Thursday, December 30, 2004

Finding Shanghai

Beneath the veneer of towering skyscrapers, massive highways and sleek inhabitants that all point to yet another cookie-cutter metropolis, Shanghai still retains its sense of spirituality and kooky charm.

A glance at Shanghai’s skyline, could have placed the uninformed in New York, Hong Kong, Tokyo, Singapore or just about any big city in the world. All the usual big city suspects are present: towering skyscrapers sprawling far as the eye could see, neon-lit billboards, traffic jams, honking cars, the throngs of beautiful people.

“You du che le” (Traffic jam again!), Lau Huang, our local driver sighs, as he expertly honks, maneuvers and curses his way towards our destination. Put a Shanghainese to the task of navigating just about any big city in the world and they will be able to fend their way through the experience—even if they have never left the country, like Lau Huang.

So, one wonders, post China’s open-door policy, has this city of 14 million inhabitants been transformed by the forces of capitalism and modernization into yet another soulless metropolis spawning yet another bunch of world-weary city slickers? Fortunately, beneath the big city façade, the spirit of history and Chinese tradition still throbs at Shanghai’s core. Shanghai’s charm really lies in the little ironies that one finds in its physical and socio-cultural landscape.

Zoom in to the streets and alleys of Puxi, the area west of the Huangpu river, and evidence of an older Shanghai surfaces. The area is still peppered with squatter-like shophouses. In the dusty narrow alleys, clothes hang dripping from bamboo poles, children play and woks hiss. A group of men sit in the middle of a busy street open to both traffic and pedestrians, playing a game of dice, oblivious to warning honks of passing cars. Many locals still have the charming idiosyncrasy of wandering around town in their pajamas even in the middle of the day. A seasoned Shanghai resident tells me this is because many of the older residences still do not contain bathrooms and inhabitants have to visit a public bathroom in order to take a shower.

In the midst of the hubbub of the main traffic avenues and under the shadow of those gleaming edifices to commerce and consumerism, numerous parks dot the city like small green oases. In these parks, senior citizens practice tai chi and mothers with young chubby-cheeked children chat away. In defiance to the “No Spitting” signs that have been installed around Shanghai, globs of spittle still sprinkle the sidewalks, byproducts of the oft-heard “haaccck” sound that only Chinese throats seem to be able to produce. Many Shanghainese still eschew common notions of civility and vent their frustrations by engaging in angry public exchanges with waitresses, shopkeepers, traffic wardens etc. in rapid-fire Shanghainese.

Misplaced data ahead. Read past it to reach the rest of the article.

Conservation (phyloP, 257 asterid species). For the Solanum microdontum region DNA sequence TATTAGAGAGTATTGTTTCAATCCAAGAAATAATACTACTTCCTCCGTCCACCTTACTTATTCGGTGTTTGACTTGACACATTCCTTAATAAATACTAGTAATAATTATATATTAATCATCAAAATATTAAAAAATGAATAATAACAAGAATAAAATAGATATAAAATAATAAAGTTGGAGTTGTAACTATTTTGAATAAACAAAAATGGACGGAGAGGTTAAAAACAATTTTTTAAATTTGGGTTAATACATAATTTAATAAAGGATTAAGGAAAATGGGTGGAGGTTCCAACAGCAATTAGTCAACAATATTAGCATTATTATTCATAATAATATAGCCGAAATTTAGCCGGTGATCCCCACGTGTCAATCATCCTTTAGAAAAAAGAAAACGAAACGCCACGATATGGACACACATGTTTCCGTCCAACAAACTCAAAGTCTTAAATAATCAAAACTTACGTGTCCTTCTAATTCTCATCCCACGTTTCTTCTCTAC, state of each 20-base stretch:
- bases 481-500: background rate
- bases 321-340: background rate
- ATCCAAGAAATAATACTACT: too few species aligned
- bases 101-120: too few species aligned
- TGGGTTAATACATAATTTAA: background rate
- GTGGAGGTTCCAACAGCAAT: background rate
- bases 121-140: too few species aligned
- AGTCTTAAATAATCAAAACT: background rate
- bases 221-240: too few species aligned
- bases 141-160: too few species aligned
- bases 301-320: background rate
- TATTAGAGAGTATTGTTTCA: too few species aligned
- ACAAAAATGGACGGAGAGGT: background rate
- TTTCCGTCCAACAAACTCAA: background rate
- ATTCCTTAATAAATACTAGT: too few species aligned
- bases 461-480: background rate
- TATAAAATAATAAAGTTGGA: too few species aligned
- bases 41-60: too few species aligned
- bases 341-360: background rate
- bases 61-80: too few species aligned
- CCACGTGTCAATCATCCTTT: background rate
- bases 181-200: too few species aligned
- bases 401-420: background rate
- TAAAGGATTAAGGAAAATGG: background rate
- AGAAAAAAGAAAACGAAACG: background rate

Numerous temples still dot the city, homage to China’s long religious history. Devotees as well as tourists still throng popular temples like Ling Yin Shi and Yu Fo Shi, offering incense and muttering prayers while kowtowing to the idols within. Monks in saffron robes chant prayers. The scores of tourists gawking at the idols and clicking rapidly away at their cameras seem almost to adulterate this scene of religious worship.

Fast forward to nightfall and the countless pubs, bars and clubs thrive. One is truly spoilt for choice when it comes to nighttime entertainment. It would take about a year to do a tour of all Shanghai’s pubs, bars and clubs. Hot euro lassies sway away in many of the city’s popular dance clubs. Live jazz bars with a mix of both local and foreign musicians, attract a more sedate, mostly expatriate working crowd. The segregation between the local and the expatriates are still obvious for many of the popular nightspots are frequented by either foreigners or locals and few contain a balanced local-foreigner ratio.

That’s Shanghai. A pulsating boomtown with a heady blend of the traditional and modern. To wax lyrical about the scenery along the Bund, the city lights from the top of the Oriental Pearl TV Tower, the picturesque Yu gardens, the fashion picks along Nanjing Lu and Huaihai Lu, would only be delving into the cliché and clichés simply do not do this city justice. To find the real Shanghai, take to the streets, and then take a breather to ponder the minutiae while they still last. For with every hiss of a side-alley wok and every kowtow of a temple devotee, the demolisher’s ball is sweeping over the older quarters of the city, and the clang of construction pervades the air, as yet more gleaming skyscrapers spring up to bury the less commercially appealing aspects of the city.
This article was published by Hackwriters at the following link http://www.hackwriters.com/shanghai2.htm